Trot hits the road with politician Hec Clouthier on his campaign trail in the Ottawa Valley riding for a glimpse into the life an enthusiastic independent candidate, who is passionate about the harness racing industry.

By Norm Borg

WE ARE ON THE OUTSKIRTS of Arnprior, deep in the heart of Ontario’s Ottawa Valley, and the first political sign we come across dominates the roadside. “Give ‘em Hec” it screams.

James and I are scheduled to meet the man himself by 3 o’clock at a local coffee shop. Hector Clouthier, ubiquitous fedora and all, arrives on time, but is held up in the parking lot as well wishers u-turn to stop and shake his hand.

It’s immediately obvious that regardless of the outcome of the spring federal election, this is Clouthier country.

Hector (Hec) is as Ottawa Valley as they come. He descends from that popular mix of French and Irish and it exudes from him... from his Boucherons (stylized lumberjack boots) to his Irish inspired Valley brogue (“pair-lament,” he says).

Like his progenitors, the former OHRIA executive director brings a lot of good old fashioned spunk to whatever he does – including tackling the daunting task of gaining election as an independent. The challenge of it doesn’t appear to bother him, though; the one time Liberal MP and special advisor to Jean Chrétien is full of fighting spirit. “I had over a thousand lawn signs put up,” he says, “Now, mysteriously, they’ve disappeared.”

No biggie. “That’s okay,” he shrugs. “We’ll just put up more.” Politics can be a nasty business.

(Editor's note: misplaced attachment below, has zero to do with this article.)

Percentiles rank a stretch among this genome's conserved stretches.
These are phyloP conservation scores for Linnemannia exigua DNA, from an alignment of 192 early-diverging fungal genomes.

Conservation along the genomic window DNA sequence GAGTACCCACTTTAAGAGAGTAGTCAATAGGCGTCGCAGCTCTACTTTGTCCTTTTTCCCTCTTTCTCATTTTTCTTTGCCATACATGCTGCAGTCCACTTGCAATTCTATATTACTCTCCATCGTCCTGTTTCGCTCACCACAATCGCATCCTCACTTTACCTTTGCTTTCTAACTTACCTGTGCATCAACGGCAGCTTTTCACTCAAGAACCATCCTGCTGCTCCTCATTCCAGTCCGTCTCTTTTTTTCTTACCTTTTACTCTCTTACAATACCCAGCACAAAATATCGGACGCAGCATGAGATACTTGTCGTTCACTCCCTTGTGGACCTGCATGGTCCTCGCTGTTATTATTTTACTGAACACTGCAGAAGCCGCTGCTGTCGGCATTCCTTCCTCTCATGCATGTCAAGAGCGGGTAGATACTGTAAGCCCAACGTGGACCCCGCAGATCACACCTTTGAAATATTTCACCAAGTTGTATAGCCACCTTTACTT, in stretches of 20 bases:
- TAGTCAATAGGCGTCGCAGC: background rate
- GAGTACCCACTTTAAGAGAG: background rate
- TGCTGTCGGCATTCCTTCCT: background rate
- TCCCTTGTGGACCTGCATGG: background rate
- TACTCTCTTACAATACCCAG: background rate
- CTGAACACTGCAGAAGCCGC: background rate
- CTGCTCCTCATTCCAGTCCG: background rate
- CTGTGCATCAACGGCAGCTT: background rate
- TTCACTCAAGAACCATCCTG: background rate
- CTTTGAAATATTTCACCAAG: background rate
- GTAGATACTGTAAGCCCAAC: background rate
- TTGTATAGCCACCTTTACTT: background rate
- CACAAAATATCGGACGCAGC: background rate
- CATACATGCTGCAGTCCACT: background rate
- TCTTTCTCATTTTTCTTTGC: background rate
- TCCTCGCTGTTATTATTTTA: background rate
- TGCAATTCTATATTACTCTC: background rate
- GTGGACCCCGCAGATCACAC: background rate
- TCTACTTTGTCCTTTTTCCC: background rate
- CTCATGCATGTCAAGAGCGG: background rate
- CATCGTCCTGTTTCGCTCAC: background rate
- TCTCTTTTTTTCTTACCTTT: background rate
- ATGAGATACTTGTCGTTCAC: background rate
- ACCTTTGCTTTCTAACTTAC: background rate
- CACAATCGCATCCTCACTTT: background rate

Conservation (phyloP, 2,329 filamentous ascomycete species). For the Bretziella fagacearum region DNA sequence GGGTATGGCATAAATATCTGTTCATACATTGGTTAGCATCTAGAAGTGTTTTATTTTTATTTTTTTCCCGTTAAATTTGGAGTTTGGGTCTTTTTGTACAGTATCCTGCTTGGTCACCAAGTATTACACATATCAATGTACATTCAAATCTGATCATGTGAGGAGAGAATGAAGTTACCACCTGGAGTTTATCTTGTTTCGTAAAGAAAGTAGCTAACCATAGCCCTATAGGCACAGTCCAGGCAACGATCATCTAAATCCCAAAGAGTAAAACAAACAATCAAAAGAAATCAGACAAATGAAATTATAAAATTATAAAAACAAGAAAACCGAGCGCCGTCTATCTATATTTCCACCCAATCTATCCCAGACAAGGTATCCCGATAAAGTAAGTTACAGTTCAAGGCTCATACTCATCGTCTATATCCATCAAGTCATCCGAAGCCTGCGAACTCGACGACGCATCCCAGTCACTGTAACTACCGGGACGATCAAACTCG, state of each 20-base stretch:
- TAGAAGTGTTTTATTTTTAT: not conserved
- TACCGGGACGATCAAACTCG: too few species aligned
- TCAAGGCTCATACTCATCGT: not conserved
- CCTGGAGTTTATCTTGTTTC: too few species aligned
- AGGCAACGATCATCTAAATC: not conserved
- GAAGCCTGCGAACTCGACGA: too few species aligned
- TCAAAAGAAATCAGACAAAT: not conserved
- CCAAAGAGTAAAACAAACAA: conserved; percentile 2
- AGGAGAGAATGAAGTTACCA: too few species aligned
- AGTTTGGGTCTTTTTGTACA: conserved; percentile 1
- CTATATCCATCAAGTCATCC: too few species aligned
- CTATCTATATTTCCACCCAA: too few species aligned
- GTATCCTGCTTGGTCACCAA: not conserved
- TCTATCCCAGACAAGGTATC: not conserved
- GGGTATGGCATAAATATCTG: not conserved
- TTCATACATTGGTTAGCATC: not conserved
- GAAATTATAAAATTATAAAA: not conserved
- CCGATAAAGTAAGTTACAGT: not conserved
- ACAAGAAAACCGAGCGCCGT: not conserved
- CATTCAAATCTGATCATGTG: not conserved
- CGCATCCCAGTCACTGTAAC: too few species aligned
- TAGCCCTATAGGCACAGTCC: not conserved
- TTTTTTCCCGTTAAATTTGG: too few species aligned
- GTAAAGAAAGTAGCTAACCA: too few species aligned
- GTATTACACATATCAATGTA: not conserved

Hec tours us around his riding, the second largest in Canada, to show off one of his many enormous roadside placards. We stop for a photo opportunity near one of them, and James is setting up for a few shots when the trademark fedora is spotted by three motorists who, yes, stop to visit. Our politician gladly obliges. A fourth vehicle passes by and fires a sustained honk of approval that trails off down the highway.

As most of us in love with our game can understand, nearly everything about Hec Clouthier – even the fedora – comes back to harness racing; it’s the touchstone of his life. “When I was a young boy, the MP (Member of Parliament) in my riding was Hugh Proudfoot. I looked up to him. He was the owner of Pontiac Farms, which produced a strain of horses that flourished on the local racing scene. He wore a fedora and I wanted one too. Then one day, back in 1959, my dad and I were going to Richelieu Park to race Northwood Billy in a stakes race. On the way there we stopped in the town of Lachute, where my dad decided to buy me the hat as a good luck charm. Well, Northwood Billy won with Keith Waples in the bike and I’ve been wearing fedoras ever since.”

So endearing is that trademark capello that it caught the attention of none other than American President George W. Bush. Hec was then special advisor to Prime Minister Jean Chrétien and part of a diplomatic mission meeting with the President back in 2002. Bush was smitten by the head piece, he says, and insisted on getting one himself. Hec shipped him a model and boasts of the personal letter of thanks he received.